Brinkibon v Stahag Stahl – Case Summary

Brinkibon v Stahag Stahl und Stahlwarenhandels GmbH

House of Lords

Citations: [1983] 2 AC 34; [1982] 2 WLR 264; [1982] 1 All ER 293; [1982] 1 Lloyd’s Rep 217; [1982] Com LR 72; [1982] ECC 322.


The parties were in negotiations over the sale of steel bars. The sellers, an Austrian company, sent the buyers, an English company, a finalised set of terms. The buyers accepted those terms using telex (an electronic network which sent messages to be printed by the user’s telex machine).

The sellers did not delivery, and the buyers wanted to sue for breach of contract. Since the sellers were a foreign company, the buyers needed the court’s permission to serve the claim outside of the jurisdiction. To get that permission, they needed to show that the contract was formed within the UK. This would only be the case if acceptance took place in the UK.

  1. When and where does acceptance of a contract by telex take place?

The House of Lords ruled against the buyers. The acceptance had taken place at the time and in the place where the offeror received the telex. Since that was in Austria, the contract was not formed in the UK.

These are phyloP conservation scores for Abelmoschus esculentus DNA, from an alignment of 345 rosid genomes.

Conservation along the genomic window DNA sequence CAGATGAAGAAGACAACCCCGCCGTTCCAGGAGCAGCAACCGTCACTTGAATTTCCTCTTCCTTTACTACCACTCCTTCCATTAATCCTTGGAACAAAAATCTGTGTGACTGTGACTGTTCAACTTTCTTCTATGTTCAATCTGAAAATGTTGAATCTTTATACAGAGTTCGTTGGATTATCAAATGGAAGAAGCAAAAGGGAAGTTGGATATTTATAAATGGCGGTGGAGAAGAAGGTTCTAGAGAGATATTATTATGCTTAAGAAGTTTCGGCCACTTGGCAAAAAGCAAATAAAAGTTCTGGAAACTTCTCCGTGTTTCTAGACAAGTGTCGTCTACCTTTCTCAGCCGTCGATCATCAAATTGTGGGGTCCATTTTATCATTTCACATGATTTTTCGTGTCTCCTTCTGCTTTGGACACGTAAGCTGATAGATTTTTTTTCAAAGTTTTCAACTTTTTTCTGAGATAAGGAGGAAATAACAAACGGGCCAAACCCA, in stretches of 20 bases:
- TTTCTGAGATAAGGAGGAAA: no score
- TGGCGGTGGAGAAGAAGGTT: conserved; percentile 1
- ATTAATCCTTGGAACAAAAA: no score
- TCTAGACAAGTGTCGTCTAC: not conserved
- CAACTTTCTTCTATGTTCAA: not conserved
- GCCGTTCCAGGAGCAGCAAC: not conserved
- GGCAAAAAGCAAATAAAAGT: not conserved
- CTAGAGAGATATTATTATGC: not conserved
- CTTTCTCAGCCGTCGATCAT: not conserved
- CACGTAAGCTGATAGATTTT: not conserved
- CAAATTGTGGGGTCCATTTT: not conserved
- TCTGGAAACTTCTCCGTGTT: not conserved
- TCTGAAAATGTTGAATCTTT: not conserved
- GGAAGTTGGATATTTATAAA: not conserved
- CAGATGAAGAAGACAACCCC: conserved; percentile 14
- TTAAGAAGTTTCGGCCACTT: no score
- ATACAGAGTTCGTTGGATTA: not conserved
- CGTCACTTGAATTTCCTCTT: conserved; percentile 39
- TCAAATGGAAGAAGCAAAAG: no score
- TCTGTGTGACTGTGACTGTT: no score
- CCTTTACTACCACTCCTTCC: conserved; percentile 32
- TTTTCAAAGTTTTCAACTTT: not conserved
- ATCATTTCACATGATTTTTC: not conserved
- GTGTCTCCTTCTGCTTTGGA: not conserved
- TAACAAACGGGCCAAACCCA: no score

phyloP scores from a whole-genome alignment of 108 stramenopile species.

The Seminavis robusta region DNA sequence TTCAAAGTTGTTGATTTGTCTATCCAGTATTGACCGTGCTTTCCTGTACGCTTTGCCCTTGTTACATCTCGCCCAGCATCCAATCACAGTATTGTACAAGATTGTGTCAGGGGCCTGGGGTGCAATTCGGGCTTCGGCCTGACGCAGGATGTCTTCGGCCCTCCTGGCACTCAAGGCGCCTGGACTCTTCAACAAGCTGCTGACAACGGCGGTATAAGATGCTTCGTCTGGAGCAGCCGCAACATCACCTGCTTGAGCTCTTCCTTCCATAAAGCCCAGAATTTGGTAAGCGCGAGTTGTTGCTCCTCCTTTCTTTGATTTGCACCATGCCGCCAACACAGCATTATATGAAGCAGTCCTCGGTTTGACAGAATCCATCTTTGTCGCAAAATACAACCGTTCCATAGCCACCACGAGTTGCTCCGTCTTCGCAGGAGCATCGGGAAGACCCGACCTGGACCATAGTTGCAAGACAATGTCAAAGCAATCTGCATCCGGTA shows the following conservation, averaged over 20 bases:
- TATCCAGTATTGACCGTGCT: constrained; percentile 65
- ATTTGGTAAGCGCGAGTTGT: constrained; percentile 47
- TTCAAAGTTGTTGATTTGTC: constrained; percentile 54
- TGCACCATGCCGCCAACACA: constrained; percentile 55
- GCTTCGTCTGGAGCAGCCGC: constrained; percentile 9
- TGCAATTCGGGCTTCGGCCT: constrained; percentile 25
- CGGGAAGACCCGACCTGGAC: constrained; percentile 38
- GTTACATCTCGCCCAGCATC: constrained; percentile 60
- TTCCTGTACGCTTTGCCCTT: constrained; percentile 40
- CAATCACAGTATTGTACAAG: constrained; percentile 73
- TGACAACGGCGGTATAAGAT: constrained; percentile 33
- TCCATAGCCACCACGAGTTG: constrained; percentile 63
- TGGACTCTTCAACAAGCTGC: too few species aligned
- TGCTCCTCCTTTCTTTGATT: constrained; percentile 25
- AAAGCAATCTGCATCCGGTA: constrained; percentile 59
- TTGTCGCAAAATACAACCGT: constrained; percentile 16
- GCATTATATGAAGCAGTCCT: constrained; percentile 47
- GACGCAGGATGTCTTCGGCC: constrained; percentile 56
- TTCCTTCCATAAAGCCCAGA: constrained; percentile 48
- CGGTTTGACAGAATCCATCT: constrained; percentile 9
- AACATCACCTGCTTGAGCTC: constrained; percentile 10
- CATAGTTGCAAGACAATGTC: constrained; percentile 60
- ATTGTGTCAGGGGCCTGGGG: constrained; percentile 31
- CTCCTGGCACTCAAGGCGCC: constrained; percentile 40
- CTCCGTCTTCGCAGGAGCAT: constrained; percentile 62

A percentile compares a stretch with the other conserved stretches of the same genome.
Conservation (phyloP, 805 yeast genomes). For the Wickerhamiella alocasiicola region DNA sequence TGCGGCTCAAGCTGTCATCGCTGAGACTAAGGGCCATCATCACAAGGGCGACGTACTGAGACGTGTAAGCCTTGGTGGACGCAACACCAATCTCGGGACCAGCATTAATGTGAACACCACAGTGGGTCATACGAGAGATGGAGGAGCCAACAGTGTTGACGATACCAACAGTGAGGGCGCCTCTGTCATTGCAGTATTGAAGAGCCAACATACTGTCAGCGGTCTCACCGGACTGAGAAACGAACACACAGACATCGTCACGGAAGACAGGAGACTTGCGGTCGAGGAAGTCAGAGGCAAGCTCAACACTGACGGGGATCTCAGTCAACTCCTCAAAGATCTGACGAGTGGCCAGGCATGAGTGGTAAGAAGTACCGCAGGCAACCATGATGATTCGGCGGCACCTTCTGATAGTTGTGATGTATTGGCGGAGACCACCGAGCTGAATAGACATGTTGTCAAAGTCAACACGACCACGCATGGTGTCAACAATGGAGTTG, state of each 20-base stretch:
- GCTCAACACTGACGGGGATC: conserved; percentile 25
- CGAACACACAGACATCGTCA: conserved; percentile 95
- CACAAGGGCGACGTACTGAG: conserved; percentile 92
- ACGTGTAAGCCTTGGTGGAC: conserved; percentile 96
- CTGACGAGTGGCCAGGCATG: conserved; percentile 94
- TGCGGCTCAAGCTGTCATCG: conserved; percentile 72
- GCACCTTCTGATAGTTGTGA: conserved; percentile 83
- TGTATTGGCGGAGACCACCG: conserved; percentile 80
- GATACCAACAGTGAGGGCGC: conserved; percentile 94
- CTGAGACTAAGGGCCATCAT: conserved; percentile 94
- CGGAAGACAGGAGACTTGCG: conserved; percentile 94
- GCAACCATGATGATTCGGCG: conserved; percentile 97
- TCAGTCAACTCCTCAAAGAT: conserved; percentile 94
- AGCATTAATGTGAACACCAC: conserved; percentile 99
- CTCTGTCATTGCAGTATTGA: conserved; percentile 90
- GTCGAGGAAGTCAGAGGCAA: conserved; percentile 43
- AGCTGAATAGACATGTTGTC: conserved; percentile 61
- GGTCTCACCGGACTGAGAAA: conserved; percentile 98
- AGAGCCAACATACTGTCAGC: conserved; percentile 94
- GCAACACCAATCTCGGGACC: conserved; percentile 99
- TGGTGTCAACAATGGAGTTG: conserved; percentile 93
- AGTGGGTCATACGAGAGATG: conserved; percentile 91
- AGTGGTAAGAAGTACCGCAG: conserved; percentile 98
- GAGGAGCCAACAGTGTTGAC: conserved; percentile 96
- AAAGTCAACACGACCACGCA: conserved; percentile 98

This Case is Authority For…

Acceptance of an offer by instantaneous means of communication happens at the place and time it is received by the offeror. The postal rule does not apply to instantaneous methods of communication.


The Lords stated that it was inappropriate to create a universal rule in all instantaneous communications cases; exceptions might exist. For example, Lord Wilberforce speculated that the rules might be different if the telex was sent outside of office hours or was intended to be read by the recipient at a later date. In all cases, the touchstone should be the objective intentions of the parties in the circumstances of the case.

Lord Brandon of Oakenbrook discussed the justification for the postal rule. He noted that the postal rule is an exception to the general rule that acceptance must be actually communicated to the offeror. It was justified, he argued, by the need for ‘commercial expediency’ and ‘fairness’ in cases where there is a substantial delay between one party sending the acceptance and the other party receiving it. Lord Brandon concluded that this justification had no application to instantaneous methods of communication.